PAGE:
The impact of Arctic warming on increased rainfall

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The Arctic region is warming two to three times faster than the global mean, intensifying the hydrological cycle in the high north. Both enhanced regional evaporation and poleward moisture transport contribute to a 50–60% increase in Arctic precipitation over the 21st century. The additional precipitation is diagnosed to fall primarily as rain, but the physical and dynamical constraints governing the transition to a rain-dominated Arctic are unknown. Here we use actual precipitation, snowfall, rainfall output of 37 global climate models in standardised 21st-century simulations to demonstrate that, on average, the main contributor to additional Arctic (70–90°N) rainfall is local warming (~70%), whereas non-local (thermo)dynamical processes associated with precipitation changes contribute only 30%. Surprisingly, the effect of local warming peaks in the frigid high Arctic, where modest summer temperature changes exert a much larger effect on rainfall changes than strong wintertime warming. This counterintuitive seasonality exhibits steep geographical gradients, however, governed by non-linear changes in the temperature-dependent snowfall fraction, thereby obscuring regional-scale attribution of enhanced Arctic rainfall to climate warming. Detailed knowledge of the underlying causes behind Arctic snow/rainfall changes will contribute to more accurate assessments of the (possibly irreversible) impacts on hydrology/run-off, permafrost thawing, ecosystems, sea ice retreat, and glacier melt.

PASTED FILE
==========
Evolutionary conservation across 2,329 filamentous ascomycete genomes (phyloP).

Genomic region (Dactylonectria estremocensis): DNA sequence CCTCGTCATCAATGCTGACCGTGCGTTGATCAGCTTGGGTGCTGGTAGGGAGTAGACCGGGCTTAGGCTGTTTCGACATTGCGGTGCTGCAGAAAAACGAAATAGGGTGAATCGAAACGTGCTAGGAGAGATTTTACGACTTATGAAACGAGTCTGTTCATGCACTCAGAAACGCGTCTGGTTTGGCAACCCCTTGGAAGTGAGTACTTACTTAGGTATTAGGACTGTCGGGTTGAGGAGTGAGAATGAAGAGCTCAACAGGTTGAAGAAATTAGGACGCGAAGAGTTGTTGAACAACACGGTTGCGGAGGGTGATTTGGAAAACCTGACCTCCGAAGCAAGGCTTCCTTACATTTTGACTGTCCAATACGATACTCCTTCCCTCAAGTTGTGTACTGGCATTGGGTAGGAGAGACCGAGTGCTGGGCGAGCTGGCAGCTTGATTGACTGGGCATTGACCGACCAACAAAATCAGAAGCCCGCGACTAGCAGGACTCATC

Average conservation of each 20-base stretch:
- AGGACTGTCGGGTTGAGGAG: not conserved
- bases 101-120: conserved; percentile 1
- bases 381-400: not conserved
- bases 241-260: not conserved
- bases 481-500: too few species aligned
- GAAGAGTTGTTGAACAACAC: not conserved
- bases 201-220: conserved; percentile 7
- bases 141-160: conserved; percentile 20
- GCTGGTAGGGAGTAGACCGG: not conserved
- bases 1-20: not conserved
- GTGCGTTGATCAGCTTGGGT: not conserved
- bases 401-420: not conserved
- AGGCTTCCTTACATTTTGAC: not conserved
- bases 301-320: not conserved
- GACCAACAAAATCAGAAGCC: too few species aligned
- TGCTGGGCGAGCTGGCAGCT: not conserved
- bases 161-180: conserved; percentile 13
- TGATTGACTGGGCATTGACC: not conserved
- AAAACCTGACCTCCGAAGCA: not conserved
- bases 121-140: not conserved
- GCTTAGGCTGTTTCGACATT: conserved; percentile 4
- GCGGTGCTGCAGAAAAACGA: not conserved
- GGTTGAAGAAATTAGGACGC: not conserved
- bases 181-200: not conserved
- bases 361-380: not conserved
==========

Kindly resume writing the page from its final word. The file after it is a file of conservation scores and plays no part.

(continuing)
Original languageEnglish
Article number16001
JournalScientific Reports
Publication statusPublished - 30-Oct-2018

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